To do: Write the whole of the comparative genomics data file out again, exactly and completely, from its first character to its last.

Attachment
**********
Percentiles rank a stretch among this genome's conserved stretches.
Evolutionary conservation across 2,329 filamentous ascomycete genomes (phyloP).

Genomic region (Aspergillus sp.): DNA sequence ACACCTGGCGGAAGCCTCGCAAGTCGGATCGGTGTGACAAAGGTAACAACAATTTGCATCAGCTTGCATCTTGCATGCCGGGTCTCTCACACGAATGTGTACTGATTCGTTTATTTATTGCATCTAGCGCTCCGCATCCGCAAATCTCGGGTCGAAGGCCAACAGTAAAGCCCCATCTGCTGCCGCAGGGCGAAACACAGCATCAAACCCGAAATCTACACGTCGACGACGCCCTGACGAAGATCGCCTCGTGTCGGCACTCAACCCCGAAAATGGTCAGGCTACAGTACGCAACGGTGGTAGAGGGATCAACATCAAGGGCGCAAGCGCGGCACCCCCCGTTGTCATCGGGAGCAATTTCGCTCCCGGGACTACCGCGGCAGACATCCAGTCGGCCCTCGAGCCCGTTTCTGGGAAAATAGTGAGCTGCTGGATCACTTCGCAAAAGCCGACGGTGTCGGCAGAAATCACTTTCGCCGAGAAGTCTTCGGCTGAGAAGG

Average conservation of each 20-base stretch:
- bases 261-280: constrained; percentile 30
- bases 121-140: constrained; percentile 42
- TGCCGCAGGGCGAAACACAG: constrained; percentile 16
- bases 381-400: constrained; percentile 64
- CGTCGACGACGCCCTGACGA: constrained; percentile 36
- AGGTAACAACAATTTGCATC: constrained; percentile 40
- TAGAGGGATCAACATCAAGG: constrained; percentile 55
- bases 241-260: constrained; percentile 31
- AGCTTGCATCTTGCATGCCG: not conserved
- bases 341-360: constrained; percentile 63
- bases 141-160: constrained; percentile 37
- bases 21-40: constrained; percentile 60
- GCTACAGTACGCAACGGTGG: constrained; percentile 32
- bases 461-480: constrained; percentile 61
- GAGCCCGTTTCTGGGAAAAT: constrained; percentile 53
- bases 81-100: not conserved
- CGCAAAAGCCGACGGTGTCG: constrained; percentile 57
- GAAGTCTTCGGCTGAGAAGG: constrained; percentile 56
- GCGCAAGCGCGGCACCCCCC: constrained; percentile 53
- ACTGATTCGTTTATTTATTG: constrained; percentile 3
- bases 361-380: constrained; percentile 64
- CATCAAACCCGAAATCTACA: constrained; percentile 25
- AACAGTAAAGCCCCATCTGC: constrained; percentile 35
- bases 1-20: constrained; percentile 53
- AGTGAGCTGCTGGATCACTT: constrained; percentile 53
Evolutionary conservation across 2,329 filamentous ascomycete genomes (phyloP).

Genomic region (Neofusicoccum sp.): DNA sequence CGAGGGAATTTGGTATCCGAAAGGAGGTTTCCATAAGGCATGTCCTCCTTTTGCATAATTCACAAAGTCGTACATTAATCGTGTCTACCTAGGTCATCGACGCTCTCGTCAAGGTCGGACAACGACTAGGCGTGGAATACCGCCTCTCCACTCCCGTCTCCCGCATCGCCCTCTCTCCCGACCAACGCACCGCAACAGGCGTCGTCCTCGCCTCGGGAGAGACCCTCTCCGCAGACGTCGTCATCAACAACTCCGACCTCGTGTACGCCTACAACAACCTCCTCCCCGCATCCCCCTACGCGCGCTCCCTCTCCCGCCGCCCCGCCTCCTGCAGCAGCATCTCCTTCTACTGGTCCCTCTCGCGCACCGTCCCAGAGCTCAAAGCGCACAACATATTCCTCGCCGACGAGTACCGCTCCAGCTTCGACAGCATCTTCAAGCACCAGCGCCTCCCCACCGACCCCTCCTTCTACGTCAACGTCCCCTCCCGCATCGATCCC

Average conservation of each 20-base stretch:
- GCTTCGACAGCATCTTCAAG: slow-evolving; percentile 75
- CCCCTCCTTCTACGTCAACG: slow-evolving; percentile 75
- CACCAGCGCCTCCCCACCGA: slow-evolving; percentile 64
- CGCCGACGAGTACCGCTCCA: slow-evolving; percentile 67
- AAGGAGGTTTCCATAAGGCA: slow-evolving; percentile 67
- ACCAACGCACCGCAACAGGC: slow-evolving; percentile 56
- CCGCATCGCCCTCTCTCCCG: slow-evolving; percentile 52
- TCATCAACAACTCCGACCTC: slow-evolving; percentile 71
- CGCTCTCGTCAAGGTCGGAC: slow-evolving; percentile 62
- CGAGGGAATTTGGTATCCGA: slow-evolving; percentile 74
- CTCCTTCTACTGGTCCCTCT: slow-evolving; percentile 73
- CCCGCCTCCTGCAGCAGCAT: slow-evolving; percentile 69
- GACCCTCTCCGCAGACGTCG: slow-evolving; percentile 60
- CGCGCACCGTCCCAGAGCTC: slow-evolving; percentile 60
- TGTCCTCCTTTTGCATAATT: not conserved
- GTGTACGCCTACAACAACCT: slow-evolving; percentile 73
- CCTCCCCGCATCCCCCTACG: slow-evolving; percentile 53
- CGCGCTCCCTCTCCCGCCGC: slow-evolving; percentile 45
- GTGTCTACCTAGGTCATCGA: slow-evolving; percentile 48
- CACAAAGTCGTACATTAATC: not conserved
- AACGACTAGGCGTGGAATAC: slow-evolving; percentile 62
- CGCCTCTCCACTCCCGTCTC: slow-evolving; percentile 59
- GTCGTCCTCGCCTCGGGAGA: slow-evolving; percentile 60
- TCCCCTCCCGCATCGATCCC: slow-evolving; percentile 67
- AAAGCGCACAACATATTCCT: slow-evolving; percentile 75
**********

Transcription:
Percentiles rank a stretch among this genome's conserved stretches.
Evolutionary conservation across 2,329 filamentous ascomycete genomes (phyloP).

Genomic region (Aspergillus sp.): DNA sequence ACACCTGGCGGAAGCCTCGCAAGTCGGATCGGTGTGACAAAGGTAACAACAATTTGCATCAGCTTGCATCTTGCATGCCGGGTCTCTCACACGAATGTGTACTGATTCGTTTATTTATTGCATCTAGCGCTCCGCATCCGCAAATCTCGGGTCGAAGGCCAACAGTAAAGCCCCATCTGCTGCCGCAGGGCGAAACACAGCATCAAACCCGAAATCTACACGTCGACGACGCCCTGACGAAGATCGCCTCGTGTCGGCACTCAACCCCGAAAATGGTCAGGCTACAGTACGCAACGGTGGTAGAGGGATCAACATCAAGGGCGCAAGCGCGGCACCCCCCGTTGTCATCGGGAGCAATTTCGCTCCCGGGACTACCGCGGCAGACATCCAGTCGGCCCTCGAGCCCGTTTCTGGGAAAATAGTGAGCTGCTGGATCACTTCGCAAAAGCCGACGGTGTCGGCAGAAATCACTTTCGCCGAGAAGTCTTCGGCTGAGAAGG

Average conservation of each 20-base stretch:
- bases 261-280: constrained; percentile 30
- bases 121-140: constrained; percentile 42
- TGCCGCAGGGCGAAACACAG: constrained; percentile 16
- bases 381-400: constrained; percentile 64
- CGTCGACGACGCCCTGACGA: constrained; percentile 36
- AGGTAACAACAATTTGCATC: constrained; percentile 40
- TAGAGGGATCAACATCAAGG: constrained; percentile 55
- bases 241-260: constrained; percentile 31
- AGCTTGCATCTTGCATGCCG: not conserved
- bases 341-360: constrained; percentile 63
- bases 141-160: constrained; percentile 37
- bases 21-40: constrained; percentile 60
- GCTACAGTACGCAACGGTGG: constrained; percentile 32
- bases 461-480: constrained; percentile 61
- GAGCCCGTTTCTGGGAAAAT: constrained; percentile 53
- bases 81-100: not conserved
- CGCAAAAGCCGACGGTGTCG: constrained; percentile 57
- GAAGTCTTCGGCTGAGAAGG: constrained; percentile 56
- GCGCAAGCGCGGCACCCCCC: constrained; percentile 53
- ACTGATTCGTTTATTTATTG: constrained; percentile 3
- bases 361-380: constrained; percentile 64
- CATCAAACCCGAAATCTACA: constrained; percentile 25
- AACAGTAAAGCCCCATCTGC: constrained; percentile 35
- bases 1-20: constrained; percentile 53
- AGTGAGCTGCTGGATCACTT: constrained; percentile 53
Evolutionary conservation across 2,329 filamentous ascomycete genomes (phyloP).

Genomic region (Neofusicoccum sp.): DNA sequence CGAGGGAATTTGGTATCCGAAAGGAGGTTTCCATAAGGCATGTCCTCCTTTTGCATAATTCACAAAGTCGTACATTAATCGTGTCTACCTAGGTCATCGACGCTCTCGTCAAGGTCGGACAACGACTAGGCGTGGAATACCGCCTCTCCACTCCCGTCTCCCGCATCGCCCTCTCTCCCGACCAACGCACCGCAACAGGCGTCGTCCTCGCCTCGGGAGAGACCCTCTCCGCAGACGTCGTCATCAACAACTCCGACCTCGTGTACGCCTACAACAACCTCCTCCCCGCATCCCCCTACGCGCGCTCCCTCTCCCGCCGCCCCGCCTCCTGCAGCAGCATCTCCTTCTACTGGTCCCTCTCGCGCACCGTCCCAGAGCTCAAAGCGCACAACATATTCCTCGCCGACGAGTACCGCTCCAGCTTCGACAGCATCTTCAAGCACCAGCGCCTCCCCACCGACCCCTCCTTCTACGTCAACGTCCCCTCCCGCATCGATCCC

Average conservation of each 20-base stretch:
- GCTTCGACAGCATCTTCAAG: slow-evolving; percentile 75
- CCCCTCCTTCTACGTCAACG: slow-evolving; percentile 75
- CACCAGCGCCTCCCCACCGA: slow-evolving; percentile 64
- CGCCGACGAGTACCGCTCCA: slow-evolving; percentile 67
- AAGGAGGTTTCCATAAGGCA: slow-evolving; percentile 67
- ACCAACGCACCGCAACAGGC: slow-evolving; percentile 56
- CCGCATCGCCCTCTCTCCCG: slow-evolving; percentile 52
- TCATCAACAACTCCGACCTC: slow-evolving; percentile 71
- CGCTCTCGTCAAGGTCGGAC: slow-evolving; percentile 62
- CGAGGGAATTTGGTATCCGA: slow-evolving; percentile 74
- CTCCTTCTACTGGTCCCTCT: slow-evolving; percentile 73
- CCCGCCTCCTGCAGCAGCAT: slow-evolving; percentile 69
- GACCCTCTCCGCAGACGTCG: slow-evolving; percentile 60
- CGCGCACCGTCCCAGAGCTC: slow-evolving; percentile 60
- TGTCCTCCTTTTGCATAATT: not conserved
- GTGTACGCCTACAACAACCT: slow-evolving; percentile 73
- CCTCCCCGCATCCCCCTACG: slow-evolving; percentile 53
- CGCGCTCCCTCTCCCGCCGC: slow-evolving; percentile 45
- GTGTCTACCTAGGTCATCGA: slow-evolving; percentile 48
- CACAAAGTCGTACATTAATC: not conserved
- AACGACTAGGCGTGGAATAC: slow-evolving; percentile 62
- CGCCTCTCCACTCCCGTCTC: slow-evolving; percentile 59
- GTCGTCCTCGCCTCGGGAGA: slow-evolving; percentile 60
- TCCCCTCCCGCATCGATCCC: slow-evolving; percentile 67
- AAAGCGCACAACATATTCCT: slow-evolving; percentile 75